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Visa-free Cuba-SVG travel suspended


Visa-free travel between Cuba and St Vincent and the Grenadines is to be suspended for four months next year.

The visa abolition programme which St Vincent and the Grenadines has with Cuba, Nigeria and other countries is to be suspended because of a requirement by the International Cricket Council for Cricket World Cup (CWC) 2007, and Prime Minister Dr Ralph Gonsalves is an unhappy man because of it.{{more}}

He thinks it is a biased and lopsided dictate considering that other countries, some of which do not display the same solidarity as Cuba, will not require a visa.

From January 15 to May 15 the nine Caribbean CWC 2007 venues will become one space and a common CARICOM visa costing US$100 will be issued for those countries requiring visa.

Citizens of Canada, USA, Britain, Europe and others do not require visa but Cuba is one of the countries which ordinarily would require an entry permit; but because of the vibrant nature of bilateral relations where the communist Caribbean state has been one of the financial, educational, and technical props of the Vincentian economy and society, government had waived visa requirements but is now required to suspend that waiver because of World Cup Cricket.

“I found that proposal entirely unacceptable and I made the point that if I had to choose between World Cup and such a proposition, that is to say if I had to be in a situation where I had to (require visas for) people who will come and build the airport here, or doctors who will go to Sandy Bay or somewhere else, other health workers or other persons…” he said trailing off, “I find that unacceptable.”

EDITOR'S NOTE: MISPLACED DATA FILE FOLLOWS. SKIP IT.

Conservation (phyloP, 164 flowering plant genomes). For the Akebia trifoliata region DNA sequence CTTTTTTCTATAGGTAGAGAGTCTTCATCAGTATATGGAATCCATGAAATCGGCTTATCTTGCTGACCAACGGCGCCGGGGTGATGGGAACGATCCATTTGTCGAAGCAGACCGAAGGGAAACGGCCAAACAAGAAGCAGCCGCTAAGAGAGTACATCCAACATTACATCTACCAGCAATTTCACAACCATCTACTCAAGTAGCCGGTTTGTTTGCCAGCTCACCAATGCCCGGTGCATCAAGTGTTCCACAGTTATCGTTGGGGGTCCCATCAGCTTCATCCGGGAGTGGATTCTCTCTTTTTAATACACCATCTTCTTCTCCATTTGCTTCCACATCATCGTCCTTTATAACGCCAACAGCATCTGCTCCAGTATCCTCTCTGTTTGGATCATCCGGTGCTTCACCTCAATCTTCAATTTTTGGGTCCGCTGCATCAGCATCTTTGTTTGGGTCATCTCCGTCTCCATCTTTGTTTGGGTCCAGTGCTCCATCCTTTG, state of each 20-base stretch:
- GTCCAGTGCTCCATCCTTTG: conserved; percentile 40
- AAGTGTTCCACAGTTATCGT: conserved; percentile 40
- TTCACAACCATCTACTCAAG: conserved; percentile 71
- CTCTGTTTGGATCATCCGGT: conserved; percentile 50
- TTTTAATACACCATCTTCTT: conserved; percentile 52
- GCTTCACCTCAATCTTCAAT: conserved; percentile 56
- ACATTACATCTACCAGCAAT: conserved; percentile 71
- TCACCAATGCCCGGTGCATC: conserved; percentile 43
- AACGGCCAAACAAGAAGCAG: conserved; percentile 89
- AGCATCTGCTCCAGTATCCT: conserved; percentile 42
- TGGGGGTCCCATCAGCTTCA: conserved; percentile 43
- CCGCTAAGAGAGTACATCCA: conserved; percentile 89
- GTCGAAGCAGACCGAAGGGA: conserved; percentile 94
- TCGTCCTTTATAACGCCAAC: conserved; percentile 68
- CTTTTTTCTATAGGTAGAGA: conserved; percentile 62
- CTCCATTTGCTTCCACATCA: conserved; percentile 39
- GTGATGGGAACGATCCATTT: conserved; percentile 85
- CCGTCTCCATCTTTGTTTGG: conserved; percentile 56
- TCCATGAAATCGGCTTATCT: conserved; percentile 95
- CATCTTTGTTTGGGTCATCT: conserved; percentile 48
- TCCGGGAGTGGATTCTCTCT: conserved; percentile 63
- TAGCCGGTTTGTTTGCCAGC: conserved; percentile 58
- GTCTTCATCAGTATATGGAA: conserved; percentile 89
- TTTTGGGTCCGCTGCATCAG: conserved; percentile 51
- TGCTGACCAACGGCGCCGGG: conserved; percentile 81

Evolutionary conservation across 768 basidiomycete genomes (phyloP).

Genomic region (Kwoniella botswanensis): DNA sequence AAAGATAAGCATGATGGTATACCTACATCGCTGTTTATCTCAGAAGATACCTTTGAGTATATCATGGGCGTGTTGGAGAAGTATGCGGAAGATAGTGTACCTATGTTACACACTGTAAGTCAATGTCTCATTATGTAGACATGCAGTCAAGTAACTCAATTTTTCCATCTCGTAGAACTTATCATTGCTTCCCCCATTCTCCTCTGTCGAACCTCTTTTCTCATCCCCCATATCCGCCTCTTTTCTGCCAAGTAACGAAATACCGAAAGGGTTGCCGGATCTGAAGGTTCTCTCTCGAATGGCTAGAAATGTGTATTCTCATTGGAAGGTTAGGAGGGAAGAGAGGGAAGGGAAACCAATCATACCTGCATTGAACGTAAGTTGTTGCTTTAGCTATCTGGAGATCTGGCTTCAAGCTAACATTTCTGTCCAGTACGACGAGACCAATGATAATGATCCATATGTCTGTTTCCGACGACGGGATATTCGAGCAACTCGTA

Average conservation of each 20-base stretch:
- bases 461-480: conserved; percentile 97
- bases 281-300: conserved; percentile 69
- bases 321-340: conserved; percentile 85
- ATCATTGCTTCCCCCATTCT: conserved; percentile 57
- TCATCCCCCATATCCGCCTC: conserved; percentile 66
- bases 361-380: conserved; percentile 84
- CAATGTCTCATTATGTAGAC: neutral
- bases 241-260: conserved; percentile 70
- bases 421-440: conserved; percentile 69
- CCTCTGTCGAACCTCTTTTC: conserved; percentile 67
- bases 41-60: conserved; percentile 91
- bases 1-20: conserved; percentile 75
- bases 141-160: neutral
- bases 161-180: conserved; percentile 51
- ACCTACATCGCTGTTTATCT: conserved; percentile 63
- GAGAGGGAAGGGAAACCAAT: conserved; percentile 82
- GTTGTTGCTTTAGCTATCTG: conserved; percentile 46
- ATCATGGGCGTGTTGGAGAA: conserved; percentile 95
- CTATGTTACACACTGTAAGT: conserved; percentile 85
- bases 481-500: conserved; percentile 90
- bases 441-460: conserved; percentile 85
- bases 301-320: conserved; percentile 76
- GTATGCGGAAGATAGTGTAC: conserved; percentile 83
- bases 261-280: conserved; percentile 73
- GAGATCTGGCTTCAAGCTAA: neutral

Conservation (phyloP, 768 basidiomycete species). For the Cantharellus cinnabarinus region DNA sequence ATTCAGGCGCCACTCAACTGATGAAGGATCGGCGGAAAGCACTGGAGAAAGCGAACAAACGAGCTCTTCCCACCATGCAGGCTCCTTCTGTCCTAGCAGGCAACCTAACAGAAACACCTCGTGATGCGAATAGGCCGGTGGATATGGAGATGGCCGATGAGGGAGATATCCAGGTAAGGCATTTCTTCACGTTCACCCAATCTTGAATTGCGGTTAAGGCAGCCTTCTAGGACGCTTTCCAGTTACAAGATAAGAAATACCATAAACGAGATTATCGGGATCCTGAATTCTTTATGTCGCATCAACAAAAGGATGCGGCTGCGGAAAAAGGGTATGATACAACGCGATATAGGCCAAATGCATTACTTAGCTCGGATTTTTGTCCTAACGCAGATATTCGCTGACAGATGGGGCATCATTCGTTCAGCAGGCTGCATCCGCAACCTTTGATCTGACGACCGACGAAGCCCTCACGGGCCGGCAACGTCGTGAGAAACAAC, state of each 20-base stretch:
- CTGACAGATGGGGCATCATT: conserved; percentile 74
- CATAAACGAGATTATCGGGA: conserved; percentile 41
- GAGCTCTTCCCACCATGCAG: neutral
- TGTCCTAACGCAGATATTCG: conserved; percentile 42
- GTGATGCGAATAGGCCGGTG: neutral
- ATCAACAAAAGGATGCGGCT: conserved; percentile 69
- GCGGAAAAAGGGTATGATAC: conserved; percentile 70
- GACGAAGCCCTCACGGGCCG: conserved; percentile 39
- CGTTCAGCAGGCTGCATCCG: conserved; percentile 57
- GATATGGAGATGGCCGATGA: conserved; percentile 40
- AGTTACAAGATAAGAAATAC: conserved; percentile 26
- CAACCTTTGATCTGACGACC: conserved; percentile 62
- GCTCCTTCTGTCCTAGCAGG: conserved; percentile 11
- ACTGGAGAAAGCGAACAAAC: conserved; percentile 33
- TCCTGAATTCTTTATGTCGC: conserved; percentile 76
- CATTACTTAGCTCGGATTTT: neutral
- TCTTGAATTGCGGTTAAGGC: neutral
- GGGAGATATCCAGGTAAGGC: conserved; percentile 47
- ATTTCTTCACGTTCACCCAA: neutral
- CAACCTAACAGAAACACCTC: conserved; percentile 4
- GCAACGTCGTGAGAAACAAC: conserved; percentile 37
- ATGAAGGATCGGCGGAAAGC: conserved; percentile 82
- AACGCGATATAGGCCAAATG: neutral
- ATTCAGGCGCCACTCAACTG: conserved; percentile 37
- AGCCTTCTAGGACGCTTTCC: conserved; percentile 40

However, Gonsalves said he actively worked on a compromise at the last Bureau of the Conference of Heads of Government of CARICOM and they have agreed to waive the fee and issue permits through the Cuban Foreign Ministry for these workers.

Asked whether his concern was an overstatement considering that there aren’t droves of Cuban tourists lining up to fly to CWC 2007, he said that was not the focus of his concern but rather it was the way in which the entire thing was handled.

Instead of there being a consultative process, there was a note verbale to Cuba, he said. A note verbale is formal diplomatic communication delivered orally to an official representative of another country.

“I don’t think my concern is overstated,” he responded at a news conference Monday. “I actively worked on the compromise and I am not saying that the compromise is not workable for that limited period, all I am saying is that I wish we did not have to work on a compromise, that is the point I am making.”